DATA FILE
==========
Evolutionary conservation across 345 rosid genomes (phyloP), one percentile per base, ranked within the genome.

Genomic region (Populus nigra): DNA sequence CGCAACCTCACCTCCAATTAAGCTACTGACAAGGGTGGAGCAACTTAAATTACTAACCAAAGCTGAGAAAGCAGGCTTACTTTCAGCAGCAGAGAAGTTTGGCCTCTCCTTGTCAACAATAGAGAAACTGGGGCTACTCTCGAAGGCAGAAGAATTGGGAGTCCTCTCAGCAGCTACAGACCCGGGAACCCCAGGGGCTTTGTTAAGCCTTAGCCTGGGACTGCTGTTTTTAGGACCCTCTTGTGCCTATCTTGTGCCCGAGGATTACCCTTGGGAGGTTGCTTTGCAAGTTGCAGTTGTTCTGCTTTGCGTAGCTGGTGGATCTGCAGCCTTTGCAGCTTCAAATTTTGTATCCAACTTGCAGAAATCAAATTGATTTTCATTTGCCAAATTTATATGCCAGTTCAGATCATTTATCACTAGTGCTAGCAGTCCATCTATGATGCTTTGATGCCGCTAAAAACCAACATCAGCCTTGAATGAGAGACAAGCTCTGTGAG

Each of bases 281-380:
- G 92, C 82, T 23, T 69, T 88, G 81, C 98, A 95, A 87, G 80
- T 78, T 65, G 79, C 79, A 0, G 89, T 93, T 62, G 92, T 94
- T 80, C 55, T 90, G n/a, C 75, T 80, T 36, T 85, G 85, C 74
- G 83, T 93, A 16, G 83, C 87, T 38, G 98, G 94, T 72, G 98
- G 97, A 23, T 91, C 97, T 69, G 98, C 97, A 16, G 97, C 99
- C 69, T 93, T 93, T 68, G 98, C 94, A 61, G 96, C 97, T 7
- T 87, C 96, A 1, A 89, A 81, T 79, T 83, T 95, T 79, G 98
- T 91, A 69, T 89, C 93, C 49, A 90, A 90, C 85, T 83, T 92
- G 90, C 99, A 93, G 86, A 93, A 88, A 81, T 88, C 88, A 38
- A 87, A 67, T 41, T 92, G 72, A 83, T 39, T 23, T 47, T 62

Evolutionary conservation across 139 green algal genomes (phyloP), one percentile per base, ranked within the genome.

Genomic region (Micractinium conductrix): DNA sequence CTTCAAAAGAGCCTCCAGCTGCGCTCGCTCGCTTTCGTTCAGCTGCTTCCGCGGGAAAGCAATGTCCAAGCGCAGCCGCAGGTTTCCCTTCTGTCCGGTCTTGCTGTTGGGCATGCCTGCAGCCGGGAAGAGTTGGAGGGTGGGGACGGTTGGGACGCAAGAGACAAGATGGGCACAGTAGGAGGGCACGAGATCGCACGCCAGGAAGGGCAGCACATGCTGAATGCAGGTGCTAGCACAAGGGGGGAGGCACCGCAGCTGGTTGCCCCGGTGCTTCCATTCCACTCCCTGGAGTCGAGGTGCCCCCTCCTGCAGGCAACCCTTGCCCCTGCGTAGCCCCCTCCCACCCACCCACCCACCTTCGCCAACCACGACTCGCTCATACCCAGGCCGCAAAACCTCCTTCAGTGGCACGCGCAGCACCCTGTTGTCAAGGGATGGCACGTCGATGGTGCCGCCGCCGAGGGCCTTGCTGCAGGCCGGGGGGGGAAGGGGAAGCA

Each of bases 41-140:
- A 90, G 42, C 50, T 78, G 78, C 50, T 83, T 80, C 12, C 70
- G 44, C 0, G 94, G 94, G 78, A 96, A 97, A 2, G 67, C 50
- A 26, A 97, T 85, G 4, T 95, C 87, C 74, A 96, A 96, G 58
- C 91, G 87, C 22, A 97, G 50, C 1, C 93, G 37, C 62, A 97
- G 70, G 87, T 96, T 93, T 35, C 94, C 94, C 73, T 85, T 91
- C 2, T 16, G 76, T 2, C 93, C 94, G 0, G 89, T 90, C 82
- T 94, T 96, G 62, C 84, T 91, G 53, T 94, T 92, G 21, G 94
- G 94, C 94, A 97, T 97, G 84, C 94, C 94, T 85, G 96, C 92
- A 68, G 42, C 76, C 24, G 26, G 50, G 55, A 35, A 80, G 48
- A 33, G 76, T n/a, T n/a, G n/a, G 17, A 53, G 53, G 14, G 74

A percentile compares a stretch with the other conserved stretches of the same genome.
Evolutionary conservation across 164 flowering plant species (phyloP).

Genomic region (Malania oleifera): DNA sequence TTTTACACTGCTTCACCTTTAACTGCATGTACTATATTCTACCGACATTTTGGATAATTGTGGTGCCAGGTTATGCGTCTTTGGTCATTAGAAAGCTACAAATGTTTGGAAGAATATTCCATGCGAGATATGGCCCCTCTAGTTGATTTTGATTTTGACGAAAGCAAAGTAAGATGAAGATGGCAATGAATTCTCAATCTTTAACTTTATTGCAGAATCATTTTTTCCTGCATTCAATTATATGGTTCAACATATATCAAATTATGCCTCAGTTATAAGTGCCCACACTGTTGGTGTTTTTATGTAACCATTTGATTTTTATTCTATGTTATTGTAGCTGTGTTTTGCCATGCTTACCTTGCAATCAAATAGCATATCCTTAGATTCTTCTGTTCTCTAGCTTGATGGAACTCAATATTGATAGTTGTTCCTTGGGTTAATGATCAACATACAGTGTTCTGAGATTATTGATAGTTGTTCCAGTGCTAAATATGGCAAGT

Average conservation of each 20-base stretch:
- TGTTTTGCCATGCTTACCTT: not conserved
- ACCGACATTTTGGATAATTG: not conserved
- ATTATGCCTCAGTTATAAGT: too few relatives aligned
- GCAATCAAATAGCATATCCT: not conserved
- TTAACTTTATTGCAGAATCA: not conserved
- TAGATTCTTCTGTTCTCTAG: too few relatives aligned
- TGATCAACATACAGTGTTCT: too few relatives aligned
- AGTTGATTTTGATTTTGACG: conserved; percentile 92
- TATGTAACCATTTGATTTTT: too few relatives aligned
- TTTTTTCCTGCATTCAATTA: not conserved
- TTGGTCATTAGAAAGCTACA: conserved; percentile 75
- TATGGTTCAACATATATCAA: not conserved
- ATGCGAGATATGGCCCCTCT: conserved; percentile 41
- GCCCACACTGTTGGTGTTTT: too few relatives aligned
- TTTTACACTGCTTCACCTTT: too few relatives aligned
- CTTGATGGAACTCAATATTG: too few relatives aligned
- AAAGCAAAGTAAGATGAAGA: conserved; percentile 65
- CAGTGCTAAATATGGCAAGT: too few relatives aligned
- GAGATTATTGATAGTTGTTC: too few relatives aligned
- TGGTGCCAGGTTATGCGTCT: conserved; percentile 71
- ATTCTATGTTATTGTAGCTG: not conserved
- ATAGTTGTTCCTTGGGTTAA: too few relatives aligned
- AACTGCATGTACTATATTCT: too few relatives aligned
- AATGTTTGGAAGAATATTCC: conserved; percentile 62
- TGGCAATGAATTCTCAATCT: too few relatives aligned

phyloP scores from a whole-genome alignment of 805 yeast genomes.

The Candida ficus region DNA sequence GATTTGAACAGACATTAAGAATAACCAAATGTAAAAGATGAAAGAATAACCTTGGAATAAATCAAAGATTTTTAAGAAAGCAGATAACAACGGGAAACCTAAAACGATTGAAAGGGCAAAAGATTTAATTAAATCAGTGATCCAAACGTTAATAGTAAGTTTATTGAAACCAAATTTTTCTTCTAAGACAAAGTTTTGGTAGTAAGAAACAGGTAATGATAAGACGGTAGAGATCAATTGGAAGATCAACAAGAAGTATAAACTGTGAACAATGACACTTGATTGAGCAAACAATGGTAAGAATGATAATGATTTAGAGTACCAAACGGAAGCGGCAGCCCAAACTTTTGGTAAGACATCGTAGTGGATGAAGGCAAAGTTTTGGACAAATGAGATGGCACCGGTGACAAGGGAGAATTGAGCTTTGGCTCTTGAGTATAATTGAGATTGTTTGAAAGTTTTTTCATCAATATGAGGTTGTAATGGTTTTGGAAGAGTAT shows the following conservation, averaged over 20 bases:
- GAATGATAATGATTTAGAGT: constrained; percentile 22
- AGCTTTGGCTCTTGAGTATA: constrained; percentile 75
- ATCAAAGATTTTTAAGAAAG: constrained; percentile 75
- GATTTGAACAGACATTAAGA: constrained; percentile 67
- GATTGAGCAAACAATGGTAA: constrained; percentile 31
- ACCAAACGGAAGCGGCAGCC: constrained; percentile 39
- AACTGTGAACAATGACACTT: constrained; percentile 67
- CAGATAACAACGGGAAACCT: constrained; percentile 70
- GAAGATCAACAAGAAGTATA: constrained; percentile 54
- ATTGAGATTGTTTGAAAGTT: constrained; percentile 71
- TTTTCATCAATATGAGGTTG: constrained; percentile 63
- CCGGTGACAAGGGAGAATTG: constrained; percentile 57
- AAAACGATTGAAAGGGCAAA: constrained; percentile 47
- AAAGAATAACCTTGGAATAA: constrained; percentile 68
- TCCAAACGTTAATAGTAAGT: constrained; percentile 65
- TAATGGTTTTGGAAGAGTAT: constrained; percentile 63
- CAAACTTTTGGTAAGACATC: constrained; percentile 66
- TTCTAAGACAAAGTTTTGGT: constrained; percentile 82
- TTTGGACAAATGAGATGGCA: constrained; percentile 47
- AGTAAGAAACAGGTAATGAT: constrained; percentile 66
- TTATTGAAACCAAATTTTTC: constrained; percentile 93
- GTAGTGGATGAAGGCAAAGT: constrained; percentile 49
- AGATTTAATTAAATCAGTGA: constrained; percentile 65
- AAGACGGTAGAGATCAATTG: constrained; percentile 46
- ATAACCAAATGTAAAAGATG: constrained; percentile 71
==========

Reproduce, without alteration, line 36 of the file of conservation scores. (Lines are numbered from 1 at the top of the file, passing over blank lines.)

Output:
- TAGATTCTTCTGTTCTCTAG: too few relatives aligned